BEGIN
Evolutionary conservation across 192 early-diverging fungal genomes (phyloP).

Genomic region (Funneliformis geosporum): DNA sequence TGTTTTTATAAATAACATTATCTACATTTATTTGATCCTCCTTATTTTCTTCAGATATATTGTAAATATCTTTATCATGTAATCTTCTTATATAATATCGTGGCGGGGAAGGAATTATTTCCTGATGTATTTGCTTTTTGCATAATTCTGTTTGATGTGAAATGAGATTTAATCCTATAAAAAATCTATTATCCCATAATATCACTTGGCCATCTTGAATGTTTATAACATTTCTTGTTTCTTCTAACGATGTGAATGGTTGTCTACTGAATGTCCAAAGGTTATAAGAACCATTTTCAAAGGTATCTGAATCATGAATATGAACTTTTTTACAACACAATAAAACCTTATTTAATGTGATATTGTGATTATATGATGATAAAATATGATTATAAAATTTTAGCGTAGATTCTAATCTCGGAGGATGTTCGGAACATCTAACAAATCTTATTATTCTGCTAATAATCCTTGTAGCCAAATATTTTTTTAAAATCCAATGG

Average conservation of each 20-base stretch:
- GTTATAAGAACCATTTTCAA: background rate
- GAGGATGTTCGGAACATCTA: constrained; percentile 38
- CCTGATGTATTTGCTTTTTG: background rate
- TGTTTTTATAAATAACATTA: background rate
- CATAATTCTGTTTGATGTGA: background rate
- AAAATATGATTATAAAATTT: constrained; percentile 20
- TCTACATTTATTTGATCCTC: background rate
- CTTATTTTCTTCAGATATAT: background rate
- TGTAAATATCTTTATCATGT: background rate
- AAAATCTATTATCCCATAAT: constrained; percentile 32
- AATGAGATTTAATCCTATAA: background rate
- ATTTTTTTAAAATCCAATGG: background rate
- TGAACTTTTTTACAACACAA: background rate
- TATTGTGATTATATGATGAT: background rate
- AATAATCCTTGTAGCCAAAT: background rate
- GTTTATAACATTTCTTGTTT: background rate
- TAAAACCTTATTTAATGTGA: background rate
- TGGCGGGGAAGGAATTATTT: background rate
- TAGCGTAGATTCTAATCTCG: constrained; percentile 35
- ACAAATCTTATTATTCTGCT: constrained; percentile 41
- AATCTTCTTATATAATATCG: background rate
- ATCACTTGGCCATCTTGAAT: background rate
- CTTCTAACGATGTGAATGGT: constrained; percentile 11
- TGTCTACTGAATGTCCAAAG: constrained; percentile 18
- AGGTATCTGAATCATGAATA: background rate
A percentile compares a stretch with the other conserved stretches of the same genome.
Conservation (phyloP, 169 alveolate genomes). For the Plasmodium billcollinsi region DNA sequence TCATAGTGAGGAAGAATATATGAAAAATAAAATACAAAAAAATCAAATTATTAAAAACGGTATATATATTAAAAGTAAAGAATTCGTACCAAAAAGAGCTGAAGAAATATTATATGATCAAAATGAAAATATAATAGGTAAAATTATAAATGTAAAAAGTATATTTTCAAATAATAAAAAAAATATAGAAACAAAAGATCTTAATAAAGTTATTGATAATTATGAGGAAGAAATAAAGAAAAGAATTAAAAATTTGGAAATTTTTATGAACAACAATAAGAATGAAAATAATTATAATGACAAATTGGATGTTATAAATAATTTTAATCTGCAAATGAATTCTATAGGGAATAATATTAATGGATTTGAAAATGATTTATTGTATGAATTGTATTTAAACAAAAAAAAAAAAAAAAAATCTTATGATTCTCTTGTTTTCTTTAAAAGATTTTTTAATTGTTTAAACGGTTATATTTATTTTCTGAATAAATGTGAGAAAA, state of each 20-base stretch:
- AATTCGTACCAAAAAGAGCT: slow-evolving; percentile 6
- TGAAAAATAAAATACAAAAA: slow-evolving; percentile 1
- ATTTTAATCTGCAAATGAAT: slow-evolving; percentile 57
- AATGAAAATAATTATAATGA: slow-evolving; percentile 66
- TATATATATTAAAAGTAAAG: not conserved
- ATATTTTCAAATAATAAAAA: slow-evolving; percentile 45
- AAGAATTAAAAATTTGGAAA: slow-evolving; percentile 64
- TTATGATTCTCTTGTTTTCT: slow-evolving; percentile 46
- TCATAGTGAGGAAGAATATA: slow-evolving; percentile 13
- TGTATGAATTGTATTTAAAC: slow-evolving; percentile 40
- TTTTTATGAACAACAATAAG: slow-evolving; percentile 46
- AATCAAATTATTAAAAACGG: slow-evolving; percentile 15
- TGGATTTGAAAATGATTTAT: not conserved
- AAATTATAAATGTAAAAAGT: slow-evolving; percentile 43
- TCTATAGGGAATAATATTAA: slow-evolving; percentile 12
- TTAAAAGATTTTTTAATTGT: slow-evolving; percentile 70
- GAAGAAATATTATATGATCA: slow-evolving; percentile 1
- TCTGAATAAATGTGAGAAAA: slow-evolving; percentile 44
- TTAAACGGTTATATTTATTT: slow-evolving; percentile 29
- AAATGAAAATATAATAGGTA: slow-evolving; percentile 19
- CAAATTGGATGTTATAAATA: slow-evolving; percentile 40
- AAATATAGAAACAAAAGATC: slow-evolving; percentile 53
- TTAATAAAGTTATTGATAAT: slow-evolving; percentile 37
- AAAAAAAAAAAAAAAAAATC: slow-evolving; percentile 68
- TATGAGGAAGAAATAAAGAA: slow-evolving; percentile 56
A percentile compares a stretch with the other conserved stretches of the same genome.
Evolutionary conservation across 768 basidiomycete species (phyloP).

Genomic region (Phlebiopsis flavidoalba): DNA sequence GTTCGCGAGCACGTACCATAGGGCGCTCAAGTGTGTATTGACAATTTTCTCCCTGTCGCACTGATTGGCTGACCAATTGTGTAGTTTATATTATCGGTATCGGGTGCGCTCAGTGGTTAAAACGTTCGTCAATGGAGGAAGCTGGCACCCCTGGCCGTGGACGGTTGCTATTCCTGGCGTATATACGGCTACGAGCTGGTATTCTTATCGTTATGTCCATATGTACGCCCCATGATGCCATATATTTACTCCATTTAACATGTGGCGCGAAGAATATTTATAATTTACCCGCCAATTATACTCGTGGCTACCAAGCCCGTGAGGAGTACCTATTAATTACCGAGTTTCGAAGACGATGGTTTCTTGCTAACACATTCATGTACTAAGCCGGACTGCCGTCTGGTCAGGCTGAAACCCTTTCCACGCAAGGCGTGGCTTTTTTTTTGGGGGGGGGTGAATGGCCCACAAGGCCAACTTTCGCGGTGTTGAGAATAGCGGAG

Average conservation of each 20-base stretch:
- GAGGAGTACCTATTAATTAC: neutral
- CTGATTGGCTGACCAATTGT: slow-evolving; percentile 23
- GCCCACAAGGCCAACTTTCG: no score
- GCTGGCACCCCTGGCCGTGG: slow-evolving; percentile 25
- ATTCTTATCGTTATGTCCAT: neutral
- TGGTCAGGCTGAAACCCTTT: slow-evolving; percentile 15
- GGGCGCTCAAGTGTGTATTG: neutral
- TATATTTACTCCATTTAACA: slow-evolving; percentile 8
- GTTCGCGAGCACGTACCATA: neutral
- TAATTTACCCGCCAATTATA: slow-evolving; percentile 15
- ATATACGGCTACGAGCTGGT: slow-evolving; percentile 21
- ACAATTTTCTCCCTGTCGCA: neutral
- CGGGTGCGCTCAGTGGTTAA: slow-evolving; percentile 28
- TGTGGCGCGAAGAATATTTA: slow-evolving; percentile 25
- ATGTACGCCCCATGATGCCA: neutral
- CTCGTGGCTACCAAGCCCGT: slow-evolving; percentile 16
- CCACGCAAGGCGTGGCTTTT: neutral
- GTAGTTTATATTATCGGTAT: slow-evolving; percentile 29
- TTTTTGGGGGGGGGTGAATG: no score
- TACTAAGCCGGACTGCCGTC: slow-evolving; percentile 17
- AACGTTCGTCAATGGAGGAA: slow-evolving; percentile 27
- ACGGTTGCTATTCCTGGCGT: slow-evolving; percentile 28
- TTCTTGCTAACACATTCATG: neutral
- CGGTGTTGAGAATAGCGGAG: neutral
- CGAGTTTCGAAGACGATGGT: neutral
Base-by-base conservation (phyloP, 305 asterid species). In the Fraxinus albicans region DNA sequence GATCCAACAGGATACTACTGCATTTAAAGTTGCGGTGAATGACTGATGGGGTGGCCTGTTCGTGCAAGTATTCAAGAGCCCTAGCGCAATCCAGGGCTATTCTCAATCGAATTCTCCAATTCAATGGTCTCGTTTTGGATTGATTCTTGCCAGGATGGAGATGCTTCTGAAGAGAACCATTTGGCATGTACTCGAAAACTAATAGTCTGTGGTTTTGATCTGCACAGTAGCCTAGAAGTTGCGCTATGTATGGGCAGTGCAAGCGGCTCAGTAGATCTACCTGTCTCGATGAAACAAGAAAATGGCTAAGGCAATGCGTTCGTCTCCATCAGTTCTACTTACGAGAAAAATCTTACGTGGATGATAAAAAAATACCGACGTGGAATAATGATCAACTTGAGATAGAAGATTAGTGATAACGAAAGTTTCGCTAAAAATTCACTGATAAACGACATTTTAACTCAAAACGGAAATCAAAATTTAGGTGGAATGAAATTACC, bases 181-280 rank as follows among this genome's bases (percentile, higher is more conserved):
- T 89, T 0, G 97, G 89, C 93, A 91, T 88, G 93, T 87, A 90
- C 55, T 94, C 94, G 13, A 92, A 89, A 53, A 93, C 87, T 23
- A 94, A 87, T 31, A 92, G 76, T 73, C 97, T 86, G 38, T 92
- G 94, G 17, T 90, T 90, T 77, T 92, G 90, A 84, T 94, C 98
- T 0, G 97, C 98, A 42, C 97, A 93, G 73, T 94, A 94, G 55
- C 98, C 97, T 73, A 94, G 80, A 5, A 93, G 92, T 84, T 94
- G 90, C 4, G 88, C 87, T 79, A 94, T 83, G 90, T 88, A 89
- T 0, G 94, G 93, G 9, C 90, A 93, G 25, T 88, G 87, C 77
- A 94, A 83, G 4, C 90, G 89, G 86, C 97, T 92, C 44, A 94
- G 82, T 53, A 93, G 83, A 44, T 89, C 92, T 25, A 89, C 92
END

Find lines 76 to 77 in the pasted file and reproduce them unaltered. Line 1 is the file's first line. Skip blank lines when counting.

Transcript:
- CCACGCAAGGCGTGGCTTTT: neutral
- GTAGTTTATATTATCGGTAT: slow-evolving; percentile 29